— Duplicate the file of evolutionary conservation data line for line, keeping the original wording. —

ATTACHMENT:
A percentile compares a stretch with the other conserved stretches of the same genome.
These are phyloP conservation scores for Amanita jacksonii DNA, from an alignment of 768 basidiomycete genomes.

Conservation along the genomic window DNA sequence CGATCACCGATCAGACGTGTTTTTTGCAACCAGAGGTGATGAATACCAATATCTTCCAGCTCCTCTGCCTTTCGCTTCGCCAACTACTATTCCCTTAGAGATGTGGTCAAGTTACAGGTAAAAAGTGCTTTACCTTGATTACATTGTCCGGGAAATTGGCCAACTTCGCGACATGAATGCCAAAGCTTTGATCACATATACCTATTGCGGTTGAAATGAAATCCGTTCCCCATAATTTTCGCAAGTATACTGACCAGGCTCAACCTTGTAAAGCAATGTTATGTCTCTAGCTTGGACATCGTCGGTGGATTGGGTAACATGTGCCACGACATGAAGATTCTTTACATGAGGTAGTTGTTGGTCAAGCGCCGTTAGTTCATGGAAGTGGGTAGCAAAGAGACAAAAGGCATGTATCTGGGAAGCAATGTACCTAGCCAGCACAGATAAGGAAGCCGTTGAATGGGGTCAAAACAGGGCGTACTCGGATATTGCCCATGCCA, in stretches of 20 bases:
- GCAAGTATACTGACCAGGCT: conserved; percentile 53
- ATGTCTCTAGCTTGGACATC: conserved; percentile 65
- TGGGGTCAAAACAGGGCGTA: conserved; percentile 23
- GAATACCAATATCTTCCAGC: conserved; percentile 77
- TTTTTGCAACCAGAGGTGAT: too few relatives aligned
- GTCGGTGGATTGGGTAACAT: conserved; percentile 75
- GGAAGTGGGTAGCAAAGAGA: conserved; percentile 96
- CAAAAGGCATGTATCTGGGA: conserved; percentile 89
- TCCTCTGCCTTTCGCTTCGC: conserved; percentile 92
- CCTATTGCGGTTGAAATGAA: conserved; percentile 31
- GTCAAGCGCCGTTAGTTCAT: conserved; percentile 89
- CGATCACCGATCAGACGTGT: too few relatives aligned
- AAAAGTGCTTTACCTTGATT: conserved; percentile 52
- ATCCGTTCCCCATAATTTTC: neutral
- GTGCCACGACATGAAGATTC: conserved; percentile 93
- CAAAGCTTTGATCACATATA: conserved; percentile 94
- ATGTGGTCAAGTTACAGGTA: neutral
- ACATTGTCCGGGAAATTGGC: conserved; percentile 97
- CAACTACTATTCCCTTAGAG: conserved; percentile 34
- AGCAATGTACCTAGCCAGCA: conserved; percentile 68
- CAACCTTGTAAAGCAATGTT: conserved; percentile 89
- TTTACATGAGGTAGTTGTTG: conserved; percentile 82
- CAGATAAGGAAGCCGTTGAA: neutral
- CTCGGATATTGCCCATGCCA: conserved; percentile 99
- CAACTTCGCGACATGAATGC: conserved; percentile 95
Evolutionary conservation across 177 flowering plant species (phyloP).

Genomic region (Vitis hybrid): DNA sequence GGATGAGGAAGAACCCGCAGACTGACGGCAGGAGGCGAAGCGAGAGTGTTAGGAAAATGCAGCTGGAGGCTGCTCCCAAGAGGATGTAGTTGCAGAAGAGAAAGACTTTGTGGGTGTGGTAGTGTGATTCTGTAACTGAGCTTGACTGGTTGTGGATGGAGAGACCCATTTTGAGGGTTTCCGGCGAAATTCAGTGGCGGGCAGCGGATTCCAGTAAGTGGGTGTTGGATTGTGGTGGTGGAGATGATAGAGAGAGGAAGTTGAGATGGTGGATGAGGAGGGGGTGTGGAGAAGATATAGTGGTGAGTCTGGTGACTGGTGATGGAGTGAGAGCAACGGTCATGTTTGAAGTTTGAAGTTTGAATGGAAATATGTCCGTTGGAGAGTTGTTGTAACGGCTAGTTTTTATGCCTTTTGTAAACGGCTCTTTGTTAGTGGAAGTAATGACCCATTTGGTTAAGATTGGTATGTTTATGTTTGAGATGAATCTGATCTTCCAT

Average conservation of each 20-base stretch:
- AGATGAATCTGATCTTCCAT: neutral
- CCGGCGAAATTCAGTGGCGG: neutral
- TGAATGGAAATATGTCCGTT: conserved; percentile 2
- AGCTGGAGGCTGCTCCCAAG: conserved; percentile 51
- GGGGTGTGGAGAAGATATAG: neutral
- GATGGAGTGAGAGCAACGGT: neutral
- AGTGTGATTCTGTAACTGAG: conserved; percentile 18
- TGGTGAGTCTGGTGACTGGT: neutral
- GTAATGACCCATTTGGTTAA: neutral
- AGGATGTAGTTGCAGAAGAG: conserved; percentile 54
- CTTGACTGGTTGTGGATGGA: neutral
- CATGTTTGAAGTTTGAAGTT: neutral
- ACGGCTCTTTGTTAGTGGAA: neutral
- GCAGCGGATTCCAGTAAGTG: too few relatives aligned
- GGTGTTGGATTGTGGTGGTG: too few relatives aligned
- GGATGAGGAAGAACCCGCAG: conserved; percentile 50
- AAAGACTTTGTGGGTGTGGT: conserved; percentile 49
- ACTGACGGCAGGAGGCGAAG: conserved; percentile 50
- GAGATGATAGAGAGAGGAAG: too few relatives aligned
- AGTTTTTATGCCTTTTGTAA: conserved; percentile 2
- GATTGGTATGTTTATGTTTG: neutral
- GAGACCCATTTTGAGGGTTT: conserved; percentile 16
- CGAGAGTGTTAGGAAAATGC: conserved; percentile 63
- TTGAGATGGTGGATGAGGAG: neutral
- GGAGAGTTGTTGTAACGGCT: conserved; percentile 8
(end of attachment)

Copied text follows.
A percentile compares a stretch with the other conserved stretches of the same genome.
These are phyloP conservation scores for Amanita jacksonii DNA, from an alignment of 768 basidiomycete genomes.

Conservation along the genomic window DNA sequence CGATCACCGATCAGACGTGTTTTTTGCAACCAGAGGTGATGAATACCAATATCTTCCAGCTCCTCTGCCTTTCGCTTCGCCAACTACTATTCCCTTAGAGATGTGGTCAAGTTACAGGTAAAAAGTGCTTTACCTTGATTACATTGTCCGGGAAATTGGCCAACTTCGCGACATGAATGCCAAAGCTTTGATCACATATACCTATTGCGGTTGAAATGAAATCCGTTCCCCATAATTTTCGCAAGTATACTGACCAGGCTCAACCTTGTAAAGCAATGTTATGTCTCTAGCTTGGACATCGTCGGTGGATTGGGTAACATGTGCCACGACATGAAGATTCTTTACATGAGGTAGTTGTTGGTCAAGCGCCGTTAGTTCATGGAAGTGGGTAGCAAAGAGACAAAAGGCATGTATCTGGGAAGCAATGTACCTAGCCAGCACAGATAAGGAAGCCGTTGAATGGGGTCAAAACAGGGCGTACTCGGATATTGCCCATGCCA, in stretches of 20 bases:
- GCAAGTATACTGACCAGGCT: conserved; percentile 53
- ATGTCTCTAGCTTGGACATC: conserved; percentile 65
- TGGGGTCAAAACAGGGCGTA: conserved; percentile 23
- GAATACCAATATCTTCCAGC: conserved; percentile 77
- TTTTTGCAACCAGAGGTGAT: too few relatives aligned
- GTCGGTGGATTGGGTAACAT: conserved; percentile 75
- GGAAGTGGGTAGCAAAGAGA: conserved; percentile 96
- CAAAAGGCATGTATCTGGGA: conserved; percentile 89
- TCCTCTGCCTTTCGCTTCGC: conserved; percentile 92
- CCTATTGCGGTTGAAATGAA: conserved; percentile 31
- GTCAAGCGCCGTTAGTTCAT: conserved; percentile 89
- CGATCACCGATCAGACGTGT: too few relatives aligned
- AAAAGTGCTTTACCTTGATT: conserved; percentile 52
- ATCCGTTCCCCATAATTTTC: neutral
- GTGCCACGACATGAAGATTC: conserved; percentile 93
- CAAAGCTTTGATCACATATA: conserved; percentile 94
- ATGTGGTCAAGTTACAGGTA: neutral
- ACATTGTCCGGGAAATTGGC: conserved; percentile 97
- CAACTACTATTCCCTTAGAG: conserved; percentile 34
- AGCAATGTACCTAGCCAGCA: conserved; percentile 68
- CAACCTTGTAAAGCAATGTT: conserved; percentile 89
- TTTACATGAGGTAGTTGTTG: conserved; percentile 82
- CAGATAAGGAAGCCGTTGAA: neutral
- CTCGGATATTGCCCATGCCA: conserved; percentile 99
- CAACTTCGCGACATGAATGC: conserved; percentile 95
Evolutionary conservation across 177 flowering plant species (phyloP).

Genomic region (Vitis hybrid): DNA sequence GGATGAGGAAGAACCCGCAGACTGACGGCAGGAGGCGAAGCGAGAGTGTTAGGAAAATGCAGCTGGAGGCTGCTCCCAAGAGGATGTAGTTGCAGAAGAGAAAGACTTTGTGGGTGTGGTAGTGTGATTCTGTAACTGAGCTTGACTGGTTGTGGATGGAGAGACCCATTTTGAGGGTTTCCGGCGAAATTCAGTGGCGGGCAGCGGATTCCAGTAAGTGGGTGTTGGATTGTGGTGGTGGAGATGATAGAGAGAGGAAGTTGAGATGGTGGATGAGGAGGGGGTGTGGAGAAGATATAGTGGTGAGTCTGGTGACTGGTGATGGAGTGAGAGCAACGGTCATGTTTGAAGTTTGAAGTTTGAATGGAAATATGTCCGTTGGAGAGTTGTTGTAACGGCTAGTTTTTATGCCTTTTGTAAACGGCTCTTTGTTAGTGGAAGTAATGACCCATTTGGTTAAGATTGGTATGTTTATGTTTGAGATGAATCTGATCTTCCAT

Average conservation of each 20-base stretch:
- AGATGAATCTGATCTTCCAT: neutral
- CCGGCGAAATTCAGTGGCGG: neutral
- TGAATGGAAATATGTCCGTT: conserved; percentile 2
- AGCTGGAGGCTGCTCCCAAG: conserved; percentile 51
- GGGGTGTGGAGAAGATATAG: neutral
- GATGGAGTGAGAGCAACGGT: neutral
- AGTGTGATTCTGTAACTGAG: conserved; percentile 18
- TGGTGAGTCTGGTGACTGGT: neutral
- GTAATGACCCATTTGGTTAA: neutral
- AGGATGTAGTTGCAGAAGAG: conserved; percentile 54
- CTTGACTGGTTGTGGATGGA: neutral
- CATGTTTGAAGTTTGAAGTT: neutral
- ACGGCTCTTTGTTAGTGGAA: neutral
- GCAGCGGATTCCAGTAAGTG: too few relatives aligned
- GGTGTTGGATTGTGGTGGTG: too few relatives aligned
- GGATGAGGAAGAACCCGCAG: conserved; percentile 50
- AAAGACTTTGTGGGTGTGGT: conserved; percentile 49
- ACTGACGGCAGGAGGCGAAG: conserved; percentile 50
- GAGATGATAGAGAGAGGAAG: too few relatives aligned
- AGTTTTTATGCCTTTTGTAA: conserved; percentile 2
- GATTGGTATGTTTATGTTTG: neutral
- GAGACCCATTTTGAGGGTTT: conserved; percentile 16
- CGAGAGTGTTAGGAAAATGC: conserved; percentile 63
- TTGAGATGGTGGATGAGGAG: neutral
- GGAGAGTTGTTGTAACGGCT: conserved; percentile 8